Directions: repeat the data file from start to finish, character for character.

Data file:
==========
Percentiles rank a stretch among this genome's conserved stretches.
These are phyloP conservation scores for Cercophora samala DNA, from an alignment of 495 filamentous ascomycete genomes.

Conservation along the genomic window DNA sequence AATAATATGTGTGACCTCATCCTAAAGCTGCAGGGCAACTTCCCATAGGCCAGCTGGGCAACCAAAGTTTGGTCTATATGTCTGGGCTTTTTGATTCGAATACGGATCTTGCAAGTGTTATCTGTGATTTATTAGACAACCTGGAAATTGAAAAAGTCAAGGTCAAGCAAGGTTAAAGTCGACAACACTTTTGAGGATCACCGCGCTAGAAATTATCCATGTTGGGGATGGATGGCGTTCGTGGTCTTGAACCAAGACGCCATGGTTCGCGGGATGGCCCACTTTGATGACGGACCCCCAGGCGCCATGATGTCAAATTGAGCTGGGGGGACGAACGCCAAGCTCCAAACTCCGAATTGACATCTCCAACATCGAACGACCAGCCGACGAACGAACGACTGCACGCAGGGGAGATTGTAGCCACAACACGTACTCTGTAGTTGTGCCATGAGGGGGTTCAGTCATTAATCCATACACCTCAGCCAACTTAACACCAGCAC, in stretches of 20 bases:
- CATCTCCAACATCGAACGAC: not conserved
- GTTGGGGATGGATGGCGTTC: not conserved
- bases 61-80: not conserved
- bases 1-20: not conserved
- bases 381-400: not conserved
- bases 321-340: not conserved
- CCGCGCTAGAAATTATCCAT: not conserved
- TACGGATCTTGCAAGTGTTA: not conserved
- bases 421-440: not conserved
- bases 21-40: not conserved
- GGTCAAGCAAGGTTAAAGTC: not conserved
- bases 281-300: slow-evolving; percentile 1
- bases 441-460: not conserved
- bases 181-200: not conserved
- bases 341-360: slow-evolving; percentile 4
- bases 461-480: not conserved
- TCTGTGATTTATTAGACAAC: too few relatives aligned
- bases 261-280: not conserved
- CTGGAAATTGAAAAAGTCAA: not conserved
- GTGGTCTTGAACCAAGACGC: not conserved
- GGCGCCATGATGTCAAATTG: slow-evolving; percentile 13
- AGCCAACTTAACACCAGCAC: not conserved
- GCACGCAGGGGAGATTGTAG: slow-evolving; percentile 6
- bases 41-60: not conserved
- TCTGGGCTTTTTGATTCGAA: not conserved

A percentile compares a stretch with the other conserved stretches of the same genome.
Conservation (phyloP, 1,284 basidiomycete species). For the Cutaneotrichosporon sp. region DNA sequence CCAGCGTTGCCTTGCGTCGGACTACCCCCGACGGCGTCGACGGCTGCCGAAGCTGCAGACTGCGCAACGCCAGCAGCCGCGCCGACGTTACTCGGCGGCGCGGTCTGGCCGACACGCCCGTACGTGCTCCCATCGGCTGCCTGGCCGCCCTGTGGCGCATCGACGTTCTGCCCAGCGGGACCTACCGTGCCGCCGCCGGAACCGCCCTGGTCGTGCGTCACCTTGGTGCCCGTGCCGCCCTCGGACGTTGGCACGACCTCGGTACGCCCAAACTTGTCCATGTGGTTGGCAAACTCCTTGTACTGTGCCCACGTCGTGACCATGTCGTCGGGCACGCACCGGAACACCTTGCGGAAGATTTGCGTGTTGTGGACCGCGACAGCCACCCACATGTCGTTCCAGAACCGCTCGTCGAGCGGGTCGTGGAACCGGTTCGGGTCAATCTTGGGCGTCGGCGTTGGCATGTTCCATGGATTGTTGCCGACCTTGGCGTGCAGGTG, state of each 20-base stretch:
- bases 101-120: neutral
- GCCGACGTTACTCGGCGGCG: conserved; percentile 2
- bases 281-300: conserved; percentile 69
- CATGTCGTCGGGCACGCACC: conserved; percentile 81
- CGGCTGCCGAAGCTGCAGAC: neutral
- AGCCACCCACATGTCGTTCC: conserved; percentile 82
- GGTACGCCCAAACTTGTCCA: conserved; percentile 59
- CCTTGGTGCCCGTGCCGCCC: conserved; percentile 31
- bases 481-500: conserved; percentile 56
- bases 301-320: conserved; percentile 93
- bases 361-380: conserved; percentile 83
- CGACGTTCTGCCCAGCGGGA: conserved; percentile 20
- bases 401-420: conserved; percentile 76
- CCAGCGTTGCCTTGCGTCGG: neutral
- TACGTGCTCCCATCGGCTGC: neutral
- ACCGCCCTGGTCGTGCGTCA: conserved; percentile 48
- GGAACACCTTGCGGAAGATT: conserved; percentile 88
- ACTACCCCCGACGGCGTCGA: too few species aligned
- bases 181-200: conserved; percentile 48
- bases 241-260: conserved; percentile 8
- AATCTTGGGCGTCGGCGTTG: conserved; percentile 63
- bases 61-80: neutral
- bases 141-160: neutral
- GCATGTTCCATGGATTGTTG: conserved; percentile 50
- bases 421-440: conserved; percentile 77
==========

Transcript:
Percentiles rank a stretch among this genome's conserved stretches.
These are phyloP conservation scores for Cercophora samala DNA, from an alignment of 495 filamentous ascomycete genomes.

Conservation along the genomic window DNA sequence AATAATATGTGTGACCTCATCCTAAAGCTGCAGGGCAACTTCCCATAGGCCAGCTGGGCAACCAAAGTTTGGTCTATATGTCTGGGCTTTTTGATTCGAATACGGATCTTGCAAGTGTTATCTGTGATTTATTAGACAACCTGGAAATTGAAAAAGTCAAGGTCAAGCAAGGTTAAAGTCGACAACACTTTTGAGGATCACCGCGCTAGAAATTATCCATGTTGGGGATGGATGGCGTTCGTGGTCTTGAACCAAGACGCCATGGTTCGCGGGATGGCCCACTTTGATGACGGACCCCCAGGCGCCATGATGTCAAATTGAGCTGGGGGGACGAACGCCAAGCTCCAAACTCCGAATTGACATCTCCAACATCGAACGACCAGCCGACGAACGAACGACTGCACGCAGGGGAGATTGTAGCCACAACACGTACTCTGTAGTTGTGCCATGAGGGGGTTCAGTCATTAATCCATACACCTCAGCCAACTTAACACCAGCAC, in stretches of 20 bases:
- CATCTCCAACATCGAACGAC: not conserved
- GTTGGGGATGGATGGCGTTC: not conserved
- bases 61-80: not conserved
- bases 1-20: not conserved
- bases 381-400: not conserved
- bases 321-340: not conserved
- CCGCGCTAGAAATTATCCAT: not conserved
- TACGGATCTTGCAAGTGTTA: not conserved
- bases 421-440: not conserved
- bases 21-40: not conserved
- GGTCAAGCAAGGTTAAAGTC: not conserved
- bases 281-300: slow-evolving; percentile 1
- bases 441-460: not conserved
- bases 181-200: not conserved
- bases 341-360: slow-evolving; percentile 4
- bases 461-480: not conserved
- TCTGTGATTTATTAGACAAC: too few relatives aligned
- bases 261-280: not conserved
- CTGGAAATTGAAAAAGTCAA: not conserved
- GTGGTCTTGAACCAAGACGC: not conserved
- GGCGCCATGATGTCAAATTG: slow-evolving; percentile 13
- AGCCAACTTAACACCAGCAC: not conserved
- GCACGCAGGGGAGATTGTAG: slow-evolving; percentile 6
- bases 41-60: not conserved
- TCTGGGCTTTTTGATTCGAA: not conserved

A percentile compares a stretch with the other conserved stretches of the same genome.
Conservation (phyloP, 1,284 basidiomycete species). For the Cutaneotrichosporon sp. region DNA sequence CCAGCGTTGCCTTGCGTCGGACTACCCCCGACGGCGTCGACGGCTGCCGAAGCTGCAGACTGCGCAACGCCAGCAGCCGCGCCGACGTTACTCGGCGGCGCGGTCTGGCCGACACGCCCGTACGTGCTCCCATCGGCTGCCTGGCCGCCCTGTGGCGCATCGACGTTCTGCCCAGCGGGACCTACCGTGCCGCCGCCGGAACCGCCCTGGTCGTGCGTCACCTTGGTGCCCGTGCCGCCCTCGGACGTTGGCACGACCTCGGTACGCCCAAACTTGTCCATGTGGTTGGCAAACTCCTTGTACTGTGCCCACGTCGTGACCATGTCGTCGGGCACGCACCGGAACACCTTGCGGAAGATTTGCGTGTTGTGGACCGCGACAGCCACCCACATGTCGTTCCAGAACCGCTCGTCGAGCGGGTCGTGGAACCGGTTCGGGTCAATCTTGGGCGTCGGCGTTGGCATGTTCCATGGATTGTTGCCGACCTTGGCGTGCAGGTG, state of each 20-base stretch:
- bases 101-120: neutral
- GCCGACGTTACTCGGCGGCG: conserved; percentile 2
- bases 281-300: conserved; percentile 69
- CATGTCGTCGGGCACGCACC: conserved; percentile 81
- CGGCTGCCGAAGCTGCAGAC: neutral
- AGCCACCCACATGTCGTTCC: conserved; percentile 82
- GGTACGCCCAAACTTGTCCA: conserved; percentile 59
- CCTTGGTGCCCGTGCCGCCC: conserved; percentile 31
- bases 481-500: conserved; percentile 56
- bases 301-320: conserved; percentile 93
- bases 361-380: conserved; percentile 83
- CGACGTTCTGCCCAGCGGGA: conserved; percentile 20
- bases 401-420: conserved; percentile 76
- CCAGCGTTGCCTTGCGTCGG: neutral
- TACGTGCTCCCATCGGCTGC: neutral
- ACCGCCCTGGTCGTGCGTCA: conserved; percentile 48
- GGAACACCTTGCGGAAGATT: conserved; percentile 88
- ACTACCCCCGACGGCGTCGA: too few species aligned
- bases 181-200: conserved; percentile 48
- bases 241-260: conserved; percentile 8
- AATCTTGGGCGTCGGCGTTG: conserved; percentile 63
- bases 61-80: neutral
- bases 141-160: neutral
- GCATGTTCCATGGATTGTTG: conserved; percentile 50
- bases 421-440: conserved; percentile 77